Knowing what kind of oil to use for your Subaru Forester can be confusing. This is because there are so many different types and brands on the market, and each one claims to be the best. So let's look at Subaru's recommendations as to the best oil for Foresters.
Depending on if you have a turbo or non-turbo engine, Subaru recommends different types of oil. For turbocharged Foresters, they recommend using a Subaru Synthetic motor oil 5W-30.
For non-turbo Foresters, you should use Subaru Syntethic motor oil 0W-20.
Before you continue reading, let us say we hope you find the links here useful. If you purchase something through a link on this page, we may get a commission, so thank you!
This article will discuss why turbocharged and non-turbocharged Foresters require different types of oil and the benefits of using synthetic oil. Additionally, we will answer other frequently asked questions about the Subaru Forester maintenance schedule, so read on!
What Type Of Oil Should I Use For My Subaru Forester?
The Subaru Forester is a popular compact SUV that has been on the market since the late 1990s. It's known for its reliability and off-road capability. The Forester comes with either a turbocharged or non-turbocharged engine depending on the model year.
Subaru recommends different types of oil for each type of Forester engine. For turbocharged Foresters, they recommend using a Subaru Synthetic motor oil 5W-30. For non-turbo Foresters, consumers should use Subaru Synthetic motor oil 0W-20.
So why does Subaru recommend different types of oil for turbocharged and non-turbocharged engines?
The main difference between turbocharged and non-turbocharged engines is the boost created by the turbocharger. This boost increases the engine's power and performance and produces more heat.
Turbocharged engines require oil with a higher viscosity (thicker consistency) to deal with this increased heat. This thicker oil can better withstand high temperatures and protect the engine from wear and tear.
However, non-turbocharged engines don't produce as much heat, so they don't require oil with a high viscosity.
It is better not to veer away from the types of oil that Subaru recommends. By using the recommended oil, you're ensuring that your Forester will perform at its best.
Can I Use Conventional Oil In A Subaru Forester?
It's not that you can't use conventional oil in the Subaru Forester; it just isn't the best choice for the engine. If you choose to use conventional oil in the Forester, then be sure to change the oil and oil filter every 3,000-5,000 miles.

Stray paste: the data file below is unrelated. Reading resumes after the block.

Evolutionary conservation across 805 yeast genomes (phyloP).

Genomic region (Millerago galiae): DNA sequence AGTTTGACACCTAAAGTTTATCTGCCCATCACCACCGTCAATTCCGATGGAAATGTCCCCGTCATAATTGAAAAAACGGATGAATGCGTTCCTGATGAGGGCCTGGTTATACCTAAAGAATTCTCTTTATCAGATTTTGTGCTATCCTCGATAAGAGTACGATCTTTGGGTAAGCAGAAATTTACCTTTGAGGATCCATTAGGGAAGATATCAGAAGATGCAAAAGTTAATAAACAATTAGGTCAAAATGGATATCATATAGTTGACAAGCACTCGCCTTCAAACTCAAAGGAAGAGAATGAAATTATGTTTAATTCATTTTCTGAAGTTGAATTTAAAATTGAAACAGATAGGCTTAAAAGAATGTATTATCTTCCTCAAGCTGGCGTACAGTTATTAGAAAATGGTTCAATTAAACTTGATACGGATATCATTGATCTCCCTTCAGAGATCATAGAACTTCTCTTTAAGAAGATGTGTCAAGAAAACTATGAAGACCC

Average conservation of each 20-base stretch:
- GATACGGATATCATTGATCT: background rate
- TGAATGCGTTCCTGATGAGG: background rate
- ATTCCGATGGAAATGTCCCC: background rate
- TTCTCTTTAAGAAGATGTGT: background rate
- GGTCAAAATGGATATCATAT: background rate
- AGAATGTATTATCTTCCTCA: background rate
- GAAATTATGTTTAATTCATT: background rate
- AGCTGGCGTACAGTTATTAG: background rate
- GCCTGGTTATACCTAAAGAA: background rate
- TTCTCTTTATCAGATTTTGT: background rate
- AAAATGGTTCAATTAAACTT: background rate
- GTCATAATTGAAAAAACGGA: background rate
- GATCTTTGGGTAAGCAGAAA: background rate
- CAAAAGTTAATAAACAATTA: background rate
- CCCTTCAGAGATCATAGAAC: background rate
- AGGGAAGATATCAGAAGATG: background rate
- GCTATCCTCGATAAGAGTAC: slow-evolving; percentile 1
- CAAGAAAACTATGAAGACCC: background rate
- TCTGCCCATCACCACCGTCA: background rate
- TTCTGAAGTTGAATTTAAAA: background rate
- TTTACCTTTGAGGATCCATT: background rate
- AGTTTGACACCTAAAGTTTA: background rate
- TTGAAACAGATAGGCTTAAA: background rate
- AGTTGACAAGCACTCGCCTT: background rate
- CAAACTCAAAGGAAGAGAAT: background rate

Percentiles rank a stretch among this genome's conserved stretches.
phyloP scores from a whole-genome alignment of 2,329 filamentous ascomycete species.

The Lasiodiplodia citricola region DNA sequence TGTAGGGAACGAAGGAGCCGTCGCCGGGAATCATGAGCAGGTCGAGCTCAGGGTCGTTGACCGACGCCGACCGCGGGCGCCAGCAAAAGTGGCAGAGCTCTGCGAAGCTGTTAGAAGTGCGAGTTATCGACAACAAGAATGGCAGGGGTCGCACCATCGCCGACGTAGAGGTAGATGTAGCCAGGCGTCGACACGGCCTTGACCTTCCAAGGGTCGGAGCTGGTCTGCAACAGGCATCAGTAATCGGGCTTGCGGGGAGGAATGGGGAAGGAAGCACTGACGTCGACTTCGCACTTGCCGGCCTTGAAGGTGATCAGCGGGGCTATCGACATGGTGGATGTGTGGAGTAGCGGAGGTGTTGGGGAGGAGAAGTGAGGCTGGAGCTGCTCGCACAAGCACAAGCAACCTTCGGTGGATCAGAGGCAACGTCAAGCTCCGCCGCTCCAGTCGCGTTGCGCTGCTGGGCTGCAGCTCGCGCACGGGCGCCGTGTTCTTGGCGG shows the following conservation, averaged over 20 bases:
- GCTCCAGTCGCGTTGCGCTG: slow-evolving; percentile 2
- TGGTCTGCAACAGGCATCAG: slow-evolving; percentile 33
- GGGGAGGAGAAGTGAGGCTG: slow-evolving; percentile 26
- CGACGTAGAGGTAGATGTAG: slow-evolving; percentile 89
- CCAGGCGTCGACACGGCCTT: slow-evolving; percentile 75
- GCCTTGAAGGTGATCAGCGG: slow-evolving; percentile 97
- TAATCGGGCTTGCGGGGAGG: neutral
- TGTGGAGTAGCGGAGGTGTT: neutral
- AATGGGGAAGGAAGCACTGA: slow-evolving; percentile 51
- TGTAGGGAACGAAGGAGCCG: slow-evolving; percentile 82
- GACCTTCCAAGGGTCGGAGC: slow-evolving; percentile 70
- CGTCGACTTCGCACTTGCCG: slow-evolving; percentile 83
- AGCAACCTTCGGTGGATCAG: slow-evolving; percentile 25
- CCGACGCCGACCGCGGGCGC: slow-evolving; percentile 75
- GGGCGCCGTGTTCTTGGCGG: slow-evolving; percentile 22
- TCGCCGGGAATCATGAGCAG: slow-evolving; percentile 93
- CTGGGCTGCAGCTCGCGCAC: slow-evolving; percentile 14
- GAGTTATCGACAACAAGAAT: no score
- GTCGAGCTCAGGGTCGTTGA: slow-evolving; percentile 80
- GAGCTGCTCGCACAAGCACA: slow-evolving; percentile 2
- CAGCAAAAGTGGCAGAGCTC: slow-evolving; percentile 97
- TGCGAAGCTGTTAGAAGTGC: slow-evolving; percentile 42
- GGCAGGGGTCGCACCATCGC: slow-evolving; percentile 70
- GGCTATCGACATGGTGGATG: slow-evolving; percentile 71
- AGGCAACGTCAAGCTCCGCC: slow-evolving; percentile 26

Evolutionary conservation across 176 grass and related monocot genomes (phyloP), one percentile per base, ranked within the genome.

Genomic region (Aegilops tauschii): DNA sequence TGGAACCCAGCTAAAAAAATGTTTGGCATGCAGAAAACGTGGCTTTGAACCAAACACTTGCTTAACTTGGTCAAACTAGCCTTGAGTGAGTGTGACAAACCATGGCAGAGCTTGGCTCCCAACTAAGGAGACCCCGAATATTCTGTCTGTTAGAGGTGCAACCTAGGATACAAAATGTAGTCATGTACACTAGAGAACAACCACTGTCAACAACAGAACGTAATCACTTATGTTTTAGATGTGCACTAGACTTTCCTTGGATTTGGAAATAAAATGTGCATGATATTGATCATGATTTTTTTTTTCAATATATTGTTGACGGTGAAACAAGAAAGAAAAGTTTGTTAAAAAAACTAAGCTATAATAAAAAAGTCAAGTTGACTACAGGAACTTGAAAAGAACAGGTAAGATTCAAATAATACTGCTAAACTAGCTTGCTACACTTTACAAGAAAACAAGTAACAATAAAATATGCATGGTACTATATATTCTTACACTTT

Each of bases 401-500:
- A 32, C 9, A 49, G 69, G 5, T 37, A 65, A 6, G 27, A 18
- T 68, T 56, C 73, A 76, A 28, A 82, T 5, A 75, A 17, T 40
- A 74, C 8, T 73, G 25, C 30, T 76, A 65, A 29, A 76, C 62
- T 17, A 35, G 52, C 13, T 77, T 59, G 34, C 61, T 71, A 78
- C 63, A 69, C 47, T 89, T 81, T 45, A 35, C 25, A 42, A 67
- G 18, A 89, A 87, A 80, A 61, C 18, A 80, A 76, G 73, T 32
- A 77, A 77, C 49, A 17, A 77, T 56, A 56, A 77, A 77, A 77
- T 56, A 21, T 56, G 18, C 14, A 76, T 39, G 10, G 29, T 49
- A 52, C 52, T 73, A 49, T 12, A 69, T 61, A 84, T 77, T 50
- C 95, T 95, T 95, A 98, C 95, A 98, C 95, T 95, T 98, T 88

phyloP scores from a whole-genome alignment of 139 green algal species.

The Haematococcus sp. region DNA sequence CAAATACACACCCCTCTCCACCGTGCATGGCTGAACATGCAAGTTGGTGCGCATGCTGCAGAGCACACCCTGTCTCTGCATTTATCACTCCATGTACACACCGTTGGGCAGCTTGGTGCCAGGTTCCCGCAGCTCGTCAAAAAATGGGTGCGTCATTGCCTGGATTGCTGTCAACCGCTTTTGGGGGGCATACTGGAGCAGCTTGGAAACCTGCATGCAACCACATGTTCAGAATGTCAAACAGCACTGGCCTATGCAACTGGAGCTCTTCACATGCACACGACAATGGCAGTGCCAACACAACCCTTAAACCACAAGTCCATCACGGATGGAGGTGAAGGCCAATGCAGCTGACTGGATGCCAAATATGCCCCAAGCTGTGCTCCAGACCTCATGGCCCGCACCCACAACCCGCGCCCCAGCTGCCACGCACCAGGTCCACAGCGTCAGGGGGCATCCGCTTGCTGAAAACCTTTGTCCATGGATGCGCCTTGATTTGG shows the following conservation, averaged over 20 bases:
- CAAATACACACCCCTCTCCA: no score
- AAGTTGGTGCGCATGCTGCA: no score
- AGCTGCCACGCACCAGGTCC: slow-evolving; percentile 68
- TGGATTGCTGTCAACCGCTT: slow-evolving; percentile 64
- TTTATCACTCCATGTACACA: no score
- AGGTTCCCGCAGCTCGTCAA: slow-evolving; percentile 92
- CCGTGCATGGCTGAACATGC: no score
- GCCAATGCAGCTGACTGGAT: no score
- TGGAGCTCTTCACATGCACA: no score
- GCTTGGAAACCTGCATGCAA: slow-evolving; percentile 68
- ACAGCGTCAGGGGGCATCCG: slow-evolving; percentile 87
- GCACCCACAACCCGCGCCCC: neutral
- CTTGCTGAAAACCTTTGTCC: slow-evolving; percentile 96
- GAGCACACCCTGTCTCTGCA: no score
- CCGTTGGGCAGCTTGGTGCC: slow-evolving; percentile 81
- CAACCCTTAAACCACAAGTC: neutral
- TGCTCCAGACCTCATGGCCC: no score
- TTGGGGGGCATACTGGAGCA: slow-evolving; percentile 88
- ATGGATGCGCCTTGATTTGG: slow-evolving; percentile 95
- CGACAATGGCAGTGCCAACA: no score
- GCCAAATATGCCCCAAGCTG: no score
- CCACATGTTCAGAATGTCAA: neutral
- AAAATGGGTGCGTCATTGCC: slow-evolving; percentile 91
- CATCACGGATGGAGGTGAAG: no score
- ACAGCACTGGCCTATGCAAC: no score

Conventional oil is made from crude oil that has been refined. On the other hand, synthetic oil is artificial and designed to meet certain specifications.
Synthetic oil outperforms conventional oil in many ways. For example, it has a higher viscosity, which means it can better withstand high temperatures. It also doesn't break down as easily, so it lasts longer.
In short, synthetic oil is better for your Subaru Forester and will keep it running smoothly for longer.
How Often Should You Change A Subaru Forester's Oil?
Subaru recommends doing a synthetic oil change every 7,500-10,000 miles. So even if you don't put on that many miles on your Forester, you should still change the oil at least once a year.
The reason being is that oil degrades over time, even if the Forester isn't being driven. If you live in a hot climate, the oil will degrade even faster.
So if your Subaru Forester is mainly used as an extra vehicle or for short trips, it's still important to change it. In addition, it is good to start the car every so often to let the oil circulate.
Can I Change A Subaru Forester's Oil Myself?
You can change your Subaru Foresters oil yourself, even under the manufacturer's warranty. However, if you cause any damage while doing so, you will void the warranty.
It is generally recommended to take your Forester to a dealership or qualified mechanic to get the oil changed. They will have the proper equipment and knowledge to do it without damaging your vehicle.
If you want to change the oil yourself, follow these steps: